The former independent politician whose 1992 High Court case will be crucial in determining the fate of three embattled parliamentarians says it’s time to change the Australian constitution, describing Section 44 as “absurd”.
Section 44 of the constitution has claimed the careers of Greens senators Scott Ludlam and Larissa Waters and now threatens the futures of former cabinet minister Matt Canavan and One Nation’s Malcolm Roberts.
Phil Cleary, whose election in the seat of Wills was struck out under section 44, said he had no sympathy for those who had been forced to resign – or may soon have to – over dual citizenship.
But he called for changes to the ‘Office of Profit under the Crown’ provision that saw his own election struck out and could now force Nationals MP David Gillespie out of Parliament.
“I think the constitution has to be revisited,” Mr Cleary told The New Daily.
“If a teacher on leave without pay is ineligible, the constitution must be changed. If a university lecturer is ineligible the constitution most definitely must be changed.”
In a case that threatens the government’s majority, Dr Gillespie has been referred to the High Court because the shopping centre he owns is home to an Australia Post outlet.
The same law has also cast a cloud over the Greens’ Andrew Bartlett, who is in line to replace Senator Waters but was employed as a lecturer at the Australian National University when he nominated.
A Constitutional Commission report in 1988 argued that the provision should be made more specific while a 1997 parliamentary committee found it was “something of a minefield”.
Mr Cleary said the law was “absurd” because it meant that “people who hold an ordinary job in society are extremely disadvantaged”.
“I can be a multi-millionaire with private companies everywhere and I can run for Parliament,” he said.
“If I’m a teacher or maybe a university lecturer, I must resign my position even before I’m elected. Then I’m at risk of being out of work.”
Section 44, paragraph iv, determines a person ineligible to sit in Parliament if they hold “any office of profit under the Crown”.
In November 1992, seven months after the former Aussie Rules football coach had surprised the major parties by winning the seat vacated by former PM Bob Hawke, the High Court ordered Mr Cleary out of Parliament.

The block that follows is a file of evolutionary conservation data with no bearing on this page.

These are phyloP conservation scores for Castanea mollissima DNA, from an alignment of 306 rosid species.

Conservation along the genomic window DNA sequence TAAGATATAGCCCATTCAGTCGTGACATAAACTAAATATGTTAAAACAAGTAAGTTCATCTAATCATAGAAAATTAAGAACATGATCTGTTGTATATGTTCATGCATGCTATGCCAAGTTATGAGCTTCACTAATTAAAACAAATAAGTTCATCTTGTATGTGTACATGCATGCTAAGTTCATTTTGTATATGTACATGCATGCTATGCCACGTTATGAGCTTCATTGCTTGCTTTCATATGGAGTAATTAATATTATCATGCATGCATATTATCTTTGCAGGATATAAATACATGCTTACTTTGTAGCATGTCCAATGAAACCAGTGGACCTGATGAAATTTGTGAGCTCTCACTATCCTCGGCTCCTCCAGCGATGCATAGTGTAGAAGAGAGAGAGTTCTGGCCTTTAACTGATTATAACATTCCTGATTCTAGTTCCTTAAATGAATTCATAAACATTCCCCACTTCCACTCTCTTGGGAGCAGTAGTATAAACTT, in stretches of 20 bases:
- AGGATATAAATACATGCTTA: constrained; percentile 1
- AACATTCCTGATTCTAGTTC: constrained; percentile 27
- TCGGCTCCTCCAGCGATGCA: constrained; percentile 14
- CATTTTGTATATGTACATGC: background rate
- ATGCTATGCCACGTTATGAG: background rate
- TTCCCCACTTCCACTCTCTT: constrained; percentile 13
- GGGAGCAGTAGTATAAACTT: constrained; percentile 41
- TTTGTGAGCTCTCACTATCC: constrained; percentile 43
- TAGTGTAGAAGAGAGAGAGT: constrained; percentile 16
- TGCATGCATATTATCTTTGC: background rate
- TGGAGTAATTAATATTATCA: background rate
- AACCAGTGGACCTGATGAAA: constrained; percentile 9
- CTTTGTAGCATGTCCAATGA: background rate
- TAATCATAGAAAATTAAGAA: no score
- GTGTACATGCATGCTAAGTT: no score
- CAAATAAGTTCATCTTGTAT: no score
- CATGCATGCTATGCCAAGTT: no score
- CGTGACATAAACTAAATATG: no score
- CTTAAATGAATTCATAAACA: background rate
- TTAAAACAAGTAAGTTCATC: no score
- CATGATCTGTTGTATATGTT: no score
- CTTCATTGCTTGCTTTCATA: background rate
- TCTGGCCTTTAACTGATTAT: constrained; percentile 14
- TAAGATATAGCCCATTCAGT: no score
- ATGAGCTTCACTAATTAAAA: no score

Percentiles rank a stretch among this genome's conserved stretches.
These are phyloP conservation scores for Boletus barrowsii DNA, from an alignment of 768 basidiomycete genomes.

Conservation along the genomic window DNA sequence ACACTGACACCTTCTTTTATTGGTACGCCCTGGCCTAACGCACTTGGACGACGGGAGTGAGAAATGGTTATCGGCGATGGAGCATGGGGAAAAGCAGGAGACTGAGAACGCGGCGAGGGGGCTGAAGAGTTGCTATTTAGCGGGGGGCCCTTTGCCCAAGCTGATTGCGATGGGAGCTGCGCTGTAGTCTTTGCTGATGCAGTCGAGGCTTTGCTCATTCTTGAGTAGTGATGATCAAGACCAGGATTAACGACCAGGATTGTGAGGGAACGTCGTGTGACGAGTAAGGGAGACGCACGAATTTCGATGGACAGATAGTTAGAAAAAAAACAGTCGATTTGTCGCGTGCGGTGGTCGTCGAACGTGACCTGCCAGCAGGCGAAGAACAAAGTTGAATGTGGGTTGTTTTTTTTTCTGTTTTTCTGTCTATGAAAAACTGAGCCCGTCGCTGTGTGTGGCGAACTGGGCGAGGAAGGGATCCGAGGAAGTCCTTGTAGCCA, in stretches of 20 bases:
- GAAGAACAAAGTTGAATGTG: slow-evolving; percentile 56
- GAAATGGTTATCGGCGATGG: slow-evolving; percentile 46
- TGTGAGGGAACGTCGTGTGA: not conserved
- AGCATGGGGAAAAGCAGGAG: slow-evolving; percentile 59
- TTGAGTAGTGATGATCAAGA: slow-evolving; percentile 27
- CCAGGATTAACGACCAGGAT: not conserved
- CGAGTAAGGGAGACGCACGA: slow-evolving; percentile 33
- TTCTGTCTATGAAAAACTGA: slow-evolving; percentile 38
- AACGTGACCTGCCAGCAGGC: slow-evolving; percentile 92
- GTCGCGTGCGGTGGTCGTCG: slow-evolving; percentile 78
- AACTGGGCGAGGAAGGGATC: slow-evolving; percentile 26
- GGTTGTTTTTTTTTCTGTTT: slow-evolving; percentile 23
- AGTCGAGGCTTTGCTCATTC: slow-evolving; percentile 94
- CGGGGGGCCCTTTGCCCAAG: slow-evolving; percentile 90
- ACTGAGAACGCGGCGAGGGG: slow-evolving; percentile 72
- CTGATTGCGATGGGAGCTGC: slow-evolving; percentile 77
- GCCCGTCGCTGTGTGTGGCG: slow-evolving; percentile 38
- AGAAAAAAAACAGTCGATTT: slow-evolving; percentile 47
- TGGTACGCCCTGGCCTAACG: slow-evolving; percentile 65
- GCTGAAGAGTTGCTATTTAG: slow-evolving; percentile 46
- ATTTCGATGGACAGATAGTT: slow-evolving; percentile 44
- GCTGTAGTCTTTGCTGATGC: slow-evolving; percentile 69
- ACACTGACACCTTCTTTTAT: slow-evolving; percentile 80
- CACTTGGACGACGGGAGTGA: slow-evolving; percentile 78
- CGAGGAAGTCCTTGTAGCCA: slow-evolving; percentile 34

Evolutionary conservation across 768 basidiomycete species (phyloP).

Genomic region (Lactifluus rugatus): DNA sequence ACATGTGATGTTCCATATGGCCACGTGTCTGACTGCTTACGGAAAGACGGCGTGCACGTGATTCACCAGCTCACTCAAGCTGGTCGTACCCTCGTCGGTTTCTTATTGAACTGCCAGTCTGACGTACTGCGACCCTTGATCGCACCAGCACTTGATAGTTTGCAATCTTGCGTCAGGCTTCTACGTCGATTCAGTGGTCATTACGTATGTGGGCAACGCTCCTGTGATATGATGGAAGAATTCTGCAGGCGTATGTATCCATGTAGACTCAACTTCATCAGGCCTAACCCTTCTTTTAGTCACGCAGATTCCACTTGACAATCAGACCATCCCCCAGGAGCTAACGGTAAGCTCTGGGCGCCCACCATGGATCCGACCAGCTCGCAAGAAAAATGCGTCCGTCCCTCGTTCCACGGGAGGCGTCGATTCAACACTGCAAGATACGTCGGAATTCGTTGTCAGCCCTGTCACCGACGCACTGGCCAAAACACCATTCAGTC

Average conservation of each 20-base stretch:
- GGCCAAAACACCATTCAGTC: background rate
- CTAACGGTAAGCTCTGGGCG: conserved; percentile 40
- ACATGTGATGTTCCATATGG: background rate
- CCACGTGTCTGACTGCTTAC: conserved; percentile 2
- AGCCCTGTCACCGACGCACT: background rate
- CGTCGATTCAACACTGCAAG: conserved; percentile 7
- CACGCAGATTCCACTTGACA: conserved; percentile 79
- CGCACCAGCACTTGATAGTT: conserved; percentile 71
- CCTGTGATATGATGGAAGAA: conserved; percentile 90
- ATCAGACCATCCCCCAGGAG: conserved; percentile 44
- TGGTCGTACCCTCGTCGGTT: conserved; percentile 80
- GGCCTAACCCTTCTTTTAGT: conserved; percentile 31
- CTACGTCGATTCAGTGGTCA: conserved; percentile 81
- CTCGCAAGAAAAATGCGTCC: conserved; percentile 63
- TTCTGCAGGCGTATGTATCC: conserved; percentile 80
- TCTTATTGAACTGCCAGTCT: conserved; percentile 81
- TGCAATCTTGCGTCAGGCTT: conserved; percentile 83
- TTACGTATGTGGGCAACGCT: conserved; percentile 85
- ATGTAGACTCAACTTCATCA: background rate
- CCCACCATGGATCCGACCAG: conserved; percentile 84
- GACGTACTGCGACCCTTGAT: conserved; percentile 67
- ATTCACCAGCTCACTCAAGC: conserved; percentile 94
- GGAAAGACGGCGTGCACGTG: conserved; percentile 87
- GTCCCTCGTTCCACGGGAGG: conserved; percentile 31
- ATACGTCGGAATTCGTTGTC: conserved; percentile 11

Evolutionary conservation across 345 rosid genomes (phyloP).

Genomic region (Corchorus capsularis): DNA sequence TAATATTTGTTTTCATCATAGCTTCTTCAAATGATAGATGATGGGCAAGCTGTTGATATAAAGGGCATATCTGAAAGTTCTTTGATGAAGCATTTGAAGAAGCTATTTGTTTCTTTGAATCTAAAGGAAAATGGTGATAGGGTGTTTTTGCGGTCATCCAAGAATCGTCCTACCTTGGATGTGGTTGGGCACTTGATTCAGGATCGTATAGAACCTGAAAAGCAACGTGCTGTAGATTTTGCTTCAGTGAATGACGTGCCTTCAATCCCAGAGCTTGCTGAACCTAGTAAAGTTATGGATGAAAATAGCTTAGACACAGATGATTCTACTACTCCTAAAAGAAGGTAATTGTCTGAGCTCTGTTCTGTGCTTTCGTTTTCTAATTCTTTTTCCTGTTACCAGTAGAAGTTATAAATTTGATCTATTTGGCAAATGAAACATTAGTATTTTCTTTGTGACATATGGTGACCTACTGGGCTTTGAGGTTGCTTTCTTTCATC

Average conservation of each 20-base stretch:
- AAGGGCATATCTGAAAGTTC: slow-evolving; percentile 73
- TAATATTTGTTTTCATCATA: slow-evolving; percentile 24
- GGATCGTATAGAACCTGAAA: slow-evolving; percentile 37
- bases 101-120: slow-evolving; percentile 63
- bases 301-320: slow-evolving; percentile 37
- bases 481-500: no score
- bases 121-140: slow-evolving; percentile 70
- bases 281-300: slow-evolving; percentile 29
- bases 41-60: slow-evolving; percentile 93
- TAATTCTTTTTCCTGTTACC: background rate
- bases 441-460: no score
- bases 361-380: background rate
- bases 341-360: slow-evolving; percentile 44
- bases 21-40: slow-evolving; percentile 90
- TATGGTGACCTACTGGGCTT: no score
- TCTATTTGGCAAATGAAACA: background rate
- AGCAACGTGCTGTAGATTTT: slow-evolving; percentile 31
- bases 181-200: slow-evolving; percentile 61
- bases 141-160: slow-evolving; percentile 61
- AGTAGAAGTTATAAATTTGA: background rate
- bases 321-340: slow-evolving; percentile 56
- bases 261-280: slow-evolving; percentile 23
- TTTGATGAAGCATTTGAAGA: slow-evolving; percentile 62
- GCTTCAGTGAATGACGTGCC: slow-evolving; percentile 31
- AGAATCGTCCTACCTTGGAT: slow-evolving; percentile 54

Despite being on unpaid leave in his role as a teacher for the Victorian Education Department, the court ruled Mr Cleary was profiting from the Commonwealth.
However, the case had further ramifications with the court ruling that any candidate who holds citizenship of a foreign power must take all reasonable steps to renounce it. Two of his opponents had failed to do so, the court said.
Mr Cleary’s case is now being cited as crucial in determining the futures of former Resources Minister, Senator Canavan, and One Nation’s Malcolm Roberts.
On this part of the law, Mr Cleary was less sympathetic, saying it was “reasonable to expect someone to give their allegiance to country in which they’re elected”.
“Which leads me to say I have little sympathy for nationalists who run foul of dual citizenship,” he said.
“These are people in political parties with all the resources to determine their eligibility to stand for Parliament. They’ve got every reason to feel really stupid.”
Last week, Senator Hanson referred Senator Roberts’ eligibility to the High Court amid questions over whether he had renounced his British citizenship before nominating as a candidate.
Senator Canavan, who says his mother registered him as an Italian citizen without his knowledge, will also fight for his career in court.